Wednesday, May 18, 2016

"Now, I don't want to alarm you, but..."

by Goldie

I'm sure those words were meant to keep me calm. I hadn't started to panic because I really wasn't sure what to panic about, but I'll have to admit, those words had caused a small alarm to go off in my brain, even if it was just because I didn't know what he was going to say next, and especially since, HE was a police dispatcher at the other end of the phone line.

The day started off with such promise, really it did. My friend, Marie, had offered to help me pack up things at my parent's house and I was looking forward to the company. We stopped at Starbucks to fuel up for the job ahead and got a couple of sweet rolls, just in case we needed something to sustain us through the morning.

My goal today was to get most of the kitchen packed up, find some of the items my parents needed at their new apartment, and take the old rifle bullets we found in my dad's office down to the city police station. No problem. 

Until we found the tear gas in the back of the kitchen drawer.

I didn't know what a tear gas container looks like and I wouldn't have known what this was, had it not been for the paper wrapped around the canister and labeled with my dad's handwriting: "Caution, military tear gas". Actually, the writing looked nothing like that because it was my dad's handwriting and almost illegible, but I've had lots of practice reading his grocery lists in the last six months and I figured it out quickly.

My only goal at this point was to get rid of it as safely and as quickly as possible. I put it in the box with the old rifle bullets and we drove down to the local constabulary. Somehow I assumed I could just walk in, hand it to someone, and walk out. I was wrong. 

"You'll need to call the dispatcher." The woman behind the glass pointed to a black phone on the opposite wall, "They'll send an officer to pick it up."

I did as I was told and told the dispatcher what I needed. A moment of silence. 

"So, you have this in your car?"

"No, I have it with me."

"You.. have it with you... in the building?"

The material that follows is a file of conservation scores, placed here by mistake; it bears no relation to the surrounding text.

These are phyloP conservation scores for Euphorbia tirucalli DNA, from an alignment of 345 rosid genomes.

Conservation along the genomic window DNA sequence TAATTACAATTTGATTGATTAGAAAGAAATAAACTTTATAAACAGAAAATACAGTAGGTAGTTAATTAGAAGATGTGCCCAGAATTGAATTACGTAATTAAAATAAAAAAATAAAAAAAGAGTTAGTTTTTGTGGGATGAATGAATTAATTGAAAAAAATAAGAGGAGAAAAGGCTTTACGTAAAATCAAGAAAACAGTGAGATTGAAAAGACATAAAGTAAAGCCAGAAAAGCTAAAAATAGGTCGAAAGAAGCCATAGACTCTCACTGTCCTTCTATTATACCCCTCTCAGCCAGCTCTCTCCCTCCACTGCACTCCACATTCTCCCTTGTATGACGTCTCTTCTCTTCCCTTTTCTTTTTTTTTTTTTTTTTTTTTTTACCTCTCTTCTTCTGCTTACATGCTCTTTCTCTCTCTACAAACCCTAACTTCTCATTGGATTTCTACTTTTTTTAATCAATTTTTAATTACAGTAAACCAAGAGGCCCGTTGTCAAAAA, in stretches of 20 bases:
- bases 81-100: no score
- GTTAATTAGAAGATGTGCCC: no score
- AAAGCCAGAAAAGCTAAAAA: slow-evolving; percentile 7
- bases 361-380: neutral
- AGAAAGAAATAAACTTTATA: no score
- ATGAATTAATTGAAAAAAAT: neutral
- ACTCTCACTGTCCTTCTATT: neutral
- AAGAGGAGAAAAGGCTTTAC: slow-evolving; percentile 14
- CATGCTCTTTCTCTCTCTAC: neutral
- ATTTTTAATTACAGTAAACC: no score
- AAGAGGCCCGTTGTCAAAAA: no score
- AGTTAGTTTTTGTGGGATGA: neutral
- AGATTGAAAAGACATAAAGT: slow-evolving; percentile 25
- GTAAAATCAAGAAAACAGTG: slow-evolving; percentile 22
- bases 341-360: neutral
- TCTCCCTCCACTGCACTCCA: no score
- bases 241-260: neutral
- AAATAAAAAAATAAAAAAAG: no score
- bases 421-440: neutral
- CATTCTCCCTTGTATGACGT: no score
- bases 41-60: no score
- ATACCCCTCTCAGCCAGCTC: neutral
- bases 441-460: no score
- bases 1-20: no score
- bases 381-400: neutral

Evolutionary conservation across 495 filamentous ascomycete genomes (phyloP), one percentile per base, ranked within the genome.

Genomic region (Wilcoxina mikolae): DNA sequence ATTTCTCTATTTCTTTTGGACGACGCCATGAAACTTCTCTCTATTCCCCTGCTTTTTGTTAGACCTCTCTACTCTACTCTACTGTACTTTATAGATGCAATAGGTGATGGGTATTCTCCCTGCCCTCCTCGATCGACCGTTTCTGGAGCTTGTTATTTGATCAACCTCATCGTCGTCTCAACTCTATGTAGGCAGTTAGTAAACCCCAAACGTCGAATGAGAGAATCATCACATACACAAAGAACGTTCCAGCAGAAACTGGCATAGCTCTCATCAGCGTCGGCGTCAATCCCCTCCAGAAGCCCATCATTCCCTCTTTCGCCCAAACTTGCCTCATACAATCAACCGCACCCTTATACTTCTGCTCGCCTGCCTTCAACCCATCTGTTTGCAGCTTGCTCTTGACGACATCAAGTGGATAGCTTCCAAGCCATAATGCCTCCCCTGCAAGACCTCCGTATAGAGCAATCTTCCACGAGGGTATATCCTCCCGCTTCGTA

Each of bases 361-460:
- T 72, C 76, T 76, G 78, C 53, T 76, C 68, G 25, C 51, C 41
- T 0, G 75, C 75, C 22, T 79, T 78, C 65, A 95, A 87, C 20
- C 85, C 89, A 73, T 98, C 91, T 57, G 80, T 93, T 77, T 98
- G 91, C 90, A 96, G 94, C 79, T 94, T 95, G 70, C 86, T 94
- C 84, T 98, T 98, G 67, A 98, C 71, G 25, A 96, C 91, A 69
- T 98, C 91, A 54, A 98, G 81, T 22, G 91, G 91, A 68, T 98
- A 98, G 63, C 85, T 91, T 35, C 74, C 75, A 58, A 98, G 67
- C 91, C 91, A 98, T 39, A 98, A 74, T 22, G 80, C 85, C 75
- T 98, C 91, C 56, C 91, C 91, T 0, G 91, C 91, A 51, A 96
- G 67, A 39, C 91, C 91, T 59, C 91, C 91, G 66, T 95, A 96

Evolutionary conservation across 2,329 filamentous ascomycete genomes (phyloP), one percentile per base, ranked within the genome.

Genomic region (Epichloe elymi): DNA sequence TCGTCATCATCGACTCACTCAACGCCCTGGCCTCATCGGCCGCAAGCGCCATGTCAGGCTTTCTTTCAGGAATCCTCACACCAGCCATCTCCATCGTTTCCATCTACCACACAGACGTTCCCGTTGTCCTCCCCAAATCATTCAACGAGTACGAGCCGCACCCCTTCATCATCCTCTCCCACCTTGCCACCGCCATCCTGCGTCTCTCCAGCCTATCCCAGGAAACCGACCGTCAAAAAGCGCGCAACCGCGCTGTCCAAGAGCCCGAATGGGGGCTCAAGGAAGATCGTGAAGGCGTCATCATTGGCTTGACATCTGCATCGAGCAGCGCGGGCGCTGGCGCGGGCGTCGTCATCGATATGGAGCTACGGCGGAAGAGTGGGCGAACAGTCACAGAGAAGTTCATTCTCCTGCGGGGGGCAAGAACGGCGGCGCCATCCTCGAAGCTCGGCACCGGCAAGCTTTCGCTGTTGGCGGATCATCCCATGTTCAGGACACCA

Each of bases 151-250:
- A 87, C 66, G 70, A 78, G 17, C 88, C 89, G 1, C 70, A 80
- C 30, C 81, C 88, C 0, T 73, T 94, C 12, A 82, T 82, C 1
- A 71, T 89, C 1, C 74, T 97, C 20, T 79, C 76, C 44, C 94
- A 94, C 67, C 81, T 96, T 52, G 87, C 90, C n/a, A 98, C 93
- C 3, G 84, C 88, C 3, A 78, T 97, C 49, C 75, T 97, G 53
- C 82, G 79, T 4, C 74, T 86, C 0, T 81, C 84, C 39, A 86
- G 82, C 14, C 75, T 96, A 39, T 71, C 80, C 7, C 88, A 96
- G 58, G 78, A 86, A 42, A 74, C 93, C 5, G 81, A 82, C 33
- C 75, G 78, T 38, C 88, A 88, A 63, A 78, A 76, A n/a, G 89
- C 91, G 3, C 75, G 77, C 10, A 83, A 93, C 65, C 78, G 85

"Yes," I said firmly. 

That's when he said, "Now, I don't wish to alarm you, but...(long dramatic pause)... you need to go outside and wait by your car. An officer will meet you there." He went on to explain to me about how tear gas can become unstable and he didn't want to chance having it go off in the lobby of the police station. He also took my name and asked where I was parked.

So I went back out and explained the situation to Marie. She was supportive. 

"I figured if you weren't out in 30 minutes, I'd go in and post bail."

After about ten minutes, an officer came and asked to see what I had brought. I started to hand the box to him and he backed away, saying, "I can't take it right now, I just want to see it." So I opened the box and showed him the bullets and the bag with the canister. 

"I'm sorry," he said, "We're not allowed to dispose of tear gas. We'll have to call the bomb squad."

So, we waited and waited some more, all the while Marie made comments on how the police obviously would be watching me, they probably already had a file on me, and how they'd probably search the car.

"It's okay," I said, "it's not like I have any dru... oh shit." I had forgotten about the trash bag filled with expired prescription drugs in the trunk of my car. I hadn't yet figured out how and where to dispose of them. There were even a few... narcotics... in there.

We laughed till we cried and then got hungry and debated whether or not to call and have a pizza delivered to the police station parking lot. We decided against it when we realized we'd have to explain the possibility of the pizza delivery person encountering the bomb squad.

Eventually the officer returned and said he'd talked with the bomb squad and since this was a small container of tear gas, it was okay for the officer to take it.

"It's military strength," he informed us, "It could stop a bear."

Which leads me to the one question I forgot to ask my dad when I told him the story.

Why?

I'll be on the safe side and assume they had a bear infestation at some point and needed to keep them out of the kitchen. Anything else, I'm not sure I want to know.


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